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Crop circles: To be or not to believe

Written By: Nicole Fitzgerald

Posted: 12/16/2003 12:00:00 AM   Reads: 1450   Submitted By:0x6a656666   Category: Crop Circles
Crop circles: To be or not to believe  
Crop circles have long captured public attention of both skeptics and believers alike. A new documentary, Star Dreams, coming to MY Place, sheds perspective on the two conflicting sides through an exploration of crop circles from all over the world — including sightings in B.C. 
“The focus of Star Dreams is to lift these circles off the field and into the public consciousness,” said Robert Nichol, documentary producer and director. 
The film will provide 77 minutes of disarming information about crop circles, including eyewitness accounts and interviews with scientists along with footage of breathtaking, awe-inspiring landscapes from all over the world. 
The updated documentary with footage of 2003 crop circles is a pilot project for an upcoming, six-film series that will explore the extraterrestrial (ET) phenomena. 
“There is a healthy interest in it,” Nichol said. 
It took Nichol five years to convince a broadcaster to support the project. Nichol attributed the d ifficulty to the controversial nature of the topic. The film is gaining momentum, however, as screenings extend overseas to Italy and Spain. 
“For me, this is most significant event that is happening on the planet,” he said. “We are being communicated to by a higher intelligence and we are basically ignoring it.” 
Misinformation, conspiracy theories and what Nichol describes as the “great human disease called denial” are largely responsible for the negative reaction of people to the phenomena. 
“It is hard for people to accept we are not alone in the universe,” he said. “But the universe is teeming with life waiting to be contacted. We need to wake up and see that we are a part of bigger intergalactic community.” 
Crop circles occur in a variety of mediums other than the cereal-grain fields commonly associated with the phenomena. Tree tops, sand, and snow and rice fields also have been the venues for intricate designs and symbols that arise out of sacred geometry. 
To the many skeptics, Nichol says put away emotional prejudices and review the facts.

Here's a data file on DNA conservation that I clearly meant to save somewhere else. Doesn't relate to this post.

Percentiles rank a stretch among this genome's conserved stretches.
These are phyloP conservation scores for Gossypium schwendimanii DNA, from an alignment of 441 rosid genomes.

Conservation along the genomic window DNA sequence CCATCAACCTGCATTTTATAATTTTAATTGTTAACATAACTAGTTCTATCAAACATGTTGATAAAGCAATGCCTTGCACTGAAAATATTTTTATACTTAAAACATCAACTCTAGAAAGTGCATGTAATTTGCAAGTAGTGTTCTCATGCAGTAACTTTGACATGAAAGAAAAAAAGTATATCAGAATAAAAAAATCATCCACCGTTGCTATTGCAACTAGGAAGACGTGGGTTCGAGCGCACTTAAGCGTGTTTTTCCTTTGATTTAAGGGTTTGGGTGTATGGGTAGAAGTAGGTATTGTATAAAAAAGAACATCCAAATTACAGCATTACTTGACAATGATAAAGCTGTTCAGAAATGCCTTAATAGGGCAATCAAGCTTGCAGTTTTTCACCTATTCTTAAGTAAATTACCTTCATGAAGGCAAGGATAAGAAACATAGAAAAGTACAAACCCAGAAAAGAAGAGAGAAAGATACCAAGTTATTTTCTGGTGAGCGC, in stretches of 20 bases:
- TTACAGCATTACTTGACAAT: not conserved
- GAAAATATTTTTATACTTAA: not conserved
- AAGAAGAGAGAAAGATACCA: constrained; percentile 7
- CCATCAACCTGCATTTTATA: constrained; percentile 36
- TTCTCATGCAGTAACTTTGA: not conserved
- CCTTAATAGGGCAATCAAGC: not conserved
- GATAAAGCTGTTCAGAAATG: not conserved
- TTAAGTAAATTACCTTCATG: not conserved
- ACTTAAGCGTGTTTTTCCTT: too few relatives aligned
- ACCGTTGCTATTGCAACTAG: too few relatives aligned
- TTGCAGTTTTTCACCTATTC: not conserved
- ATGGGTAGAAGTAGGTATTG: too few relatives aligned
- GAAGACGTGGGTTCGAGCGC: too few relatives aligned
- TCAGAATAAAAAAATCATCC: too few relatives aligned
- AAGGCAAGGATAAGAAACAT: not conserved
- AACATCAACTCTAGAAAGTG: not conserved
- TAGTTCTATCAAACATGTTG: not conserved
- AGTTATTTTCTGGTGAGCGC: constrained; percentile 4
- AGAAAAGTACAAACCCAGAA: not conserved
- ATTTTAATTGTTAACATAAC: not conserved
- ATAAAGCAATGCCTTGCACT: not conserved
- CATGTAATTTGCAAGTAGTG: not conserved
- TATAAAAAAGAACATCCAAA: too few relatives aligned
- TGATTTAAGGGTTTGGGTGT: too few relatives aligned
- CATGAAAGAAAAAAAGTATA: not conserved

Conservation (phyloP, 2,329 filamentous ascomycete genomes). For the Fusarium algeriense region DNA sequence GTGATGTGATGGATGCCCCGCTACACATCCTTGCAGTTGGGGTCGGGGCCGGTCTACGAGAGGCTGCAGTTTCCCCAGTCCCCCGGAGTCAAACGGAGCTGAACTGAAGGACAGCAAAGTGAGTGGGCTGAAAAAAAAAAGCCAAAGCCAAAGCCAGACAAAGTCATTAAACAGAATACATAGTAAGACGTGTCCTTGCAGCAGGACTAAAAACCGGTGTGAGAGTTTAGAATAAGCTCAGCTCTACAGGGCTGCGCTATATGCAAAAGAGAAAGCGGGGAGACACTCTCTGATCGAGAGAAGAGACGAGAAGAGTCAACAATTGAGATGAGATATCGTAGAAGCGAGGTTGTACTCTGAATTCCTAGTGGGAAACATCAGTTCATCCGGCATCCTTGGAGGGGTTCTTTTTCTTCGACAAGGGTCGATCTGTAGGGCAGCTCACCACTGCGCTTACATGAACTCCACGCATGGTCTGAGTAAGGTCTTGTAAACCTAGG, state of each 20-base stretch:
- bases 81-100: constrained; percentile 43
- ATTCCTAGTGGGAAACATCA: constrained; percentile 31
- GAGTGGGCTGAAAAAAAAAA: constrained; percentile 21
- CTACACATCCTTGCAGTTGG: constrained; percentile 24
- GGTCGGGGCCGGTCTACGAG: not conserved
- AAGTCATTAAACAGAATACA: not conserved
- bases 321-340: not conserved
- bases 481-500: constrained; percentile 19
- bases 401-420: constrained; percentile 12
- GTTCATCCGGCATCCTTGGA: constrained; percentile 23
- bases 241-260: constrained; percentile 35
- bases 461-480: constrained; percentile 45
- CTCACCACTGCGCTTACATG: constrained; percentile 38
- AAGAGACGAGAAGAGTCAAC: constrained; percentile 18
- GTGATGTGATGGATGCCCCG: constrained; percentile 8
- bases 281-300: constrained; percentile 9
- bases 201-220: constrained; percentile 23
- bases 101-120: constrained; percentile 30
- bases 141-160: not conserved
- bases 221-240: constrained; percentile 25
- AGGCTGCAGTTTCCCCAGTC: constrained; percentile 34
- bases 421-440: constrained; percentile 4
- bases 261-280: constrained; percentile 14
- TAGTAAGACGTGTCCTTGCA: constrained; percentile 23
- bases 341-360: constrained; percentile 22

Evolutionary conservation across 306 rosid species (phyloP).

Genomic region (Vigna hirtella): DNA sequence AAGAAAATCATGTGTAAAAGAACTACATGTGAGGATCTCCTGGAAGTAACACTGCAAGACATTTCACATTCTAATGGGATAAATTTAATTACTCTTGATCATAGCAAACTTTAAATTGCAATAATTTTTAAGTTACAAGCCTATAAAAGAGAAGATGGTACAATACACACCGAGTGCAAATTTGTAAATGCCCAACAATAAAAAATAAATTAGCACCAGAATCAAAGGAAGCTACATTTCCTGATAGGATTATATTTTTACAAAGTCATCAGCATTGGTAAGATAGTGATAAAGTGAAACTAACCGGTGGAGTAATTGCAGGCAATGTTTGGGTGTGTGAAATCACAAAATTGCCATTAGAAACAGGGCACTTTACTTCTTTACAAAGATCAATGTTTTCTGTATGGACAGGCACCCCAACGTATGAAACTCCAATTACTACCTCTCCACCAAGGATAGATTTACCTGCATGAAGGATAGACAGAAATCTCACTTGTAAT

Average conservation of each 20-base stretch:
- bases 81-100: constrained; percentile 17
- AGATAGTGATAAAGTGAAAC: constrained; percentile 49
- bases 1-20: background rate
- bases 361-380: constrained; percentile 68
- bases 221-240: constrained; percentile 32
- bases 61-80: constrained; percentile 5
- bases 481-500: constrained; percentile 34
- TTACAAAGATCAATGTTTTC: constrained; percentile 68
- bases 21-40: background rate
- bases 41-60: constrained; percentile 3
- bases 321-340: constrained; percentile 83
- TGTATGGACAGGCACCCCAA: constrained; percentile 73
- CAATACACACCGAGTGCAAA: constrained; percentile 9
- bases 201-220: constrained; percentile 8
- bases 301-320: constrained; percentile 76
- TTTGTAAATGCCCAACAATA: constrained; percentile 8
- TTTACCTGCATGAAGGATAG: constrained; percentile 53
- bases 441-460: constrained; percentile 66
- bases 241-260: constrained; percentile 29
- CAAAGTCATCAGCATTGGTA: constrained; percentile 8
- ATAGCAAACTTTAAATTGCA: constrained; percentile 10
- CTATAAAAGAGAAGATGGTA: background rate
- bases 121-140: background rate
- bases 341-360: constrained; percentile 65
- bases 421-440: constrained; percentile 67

“They can’t be denied. They are planted in physical matter,” he said. 
Nichol said that people can’t ignore the phenomena anymore. Since 1980, more than 10,000 crop circles have been discovered in 40 different countries. Approximately 20 are discovered in Canada every year. In B.C., crop circles were discovered in both Abbotsford and Agassiz this year. A crop circle in Ontario this year attracted more than 5,000 people to the site. 
“It’s not going away,” he said. “Every year there are more and they are getting more complex.” 
In 2002, a crop circle in England illustrated the face of an alien that was holding up a globe with a message encrypted in it. 
“It was encoded in a computer language,” he said. “It (roughly) read: ‘Beware the bearers of false gifts and their broken promises, much danger, but there is still time. Believe there is good out there. We deplore deception.” 
Nichol interprets the message to mean that people need to start taking care of the world and looking beyond themselves. 
“We haven’t got much time to turn this Titanic around before we hit a iceberg,” he said. “There needs to be a quantum leap in human consciousness to stop consuming the planet at the rate we are. The crop circles are here to help us to realize we are facing a crisis and it is time to wake up.” 
One way of tuning into the messages of crop circles, spelled out in a ancient symbolic language much like hieroglyphics, is to meditate on their design.  
Meditation on intricate designs is nothing new. In India and Mexico, a common ancient practice included meditation on mandalas whose patterns are said to transcend the mind to new dimensions. The psychatronic resonance, or energy waves, of the crop circles can now even be measured. With the aid of quantum physics, it can be scientifically proven that crop circles affect the chemical balance of the brain. 
“Like other sacred sites, (crop circles) are trigger points,” he said. 
Ancient sites su ch as Stonehenge, Findhorn, New Grange and Manchu Picchu, that attract people by the millions, are generally accepted by the modern world, so why are crop circles such a threat? 
Nichols offered an answer. 
“If it challenges the status quo, there is bound to be a reaction,” he said.  
“No one knows how it happens or exactly who is doing it. It is a mystery and people are often afraid of that.” 
By Nicole Fitzgerald  
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 Posted by: Lisa Marie Storm @ [email protected]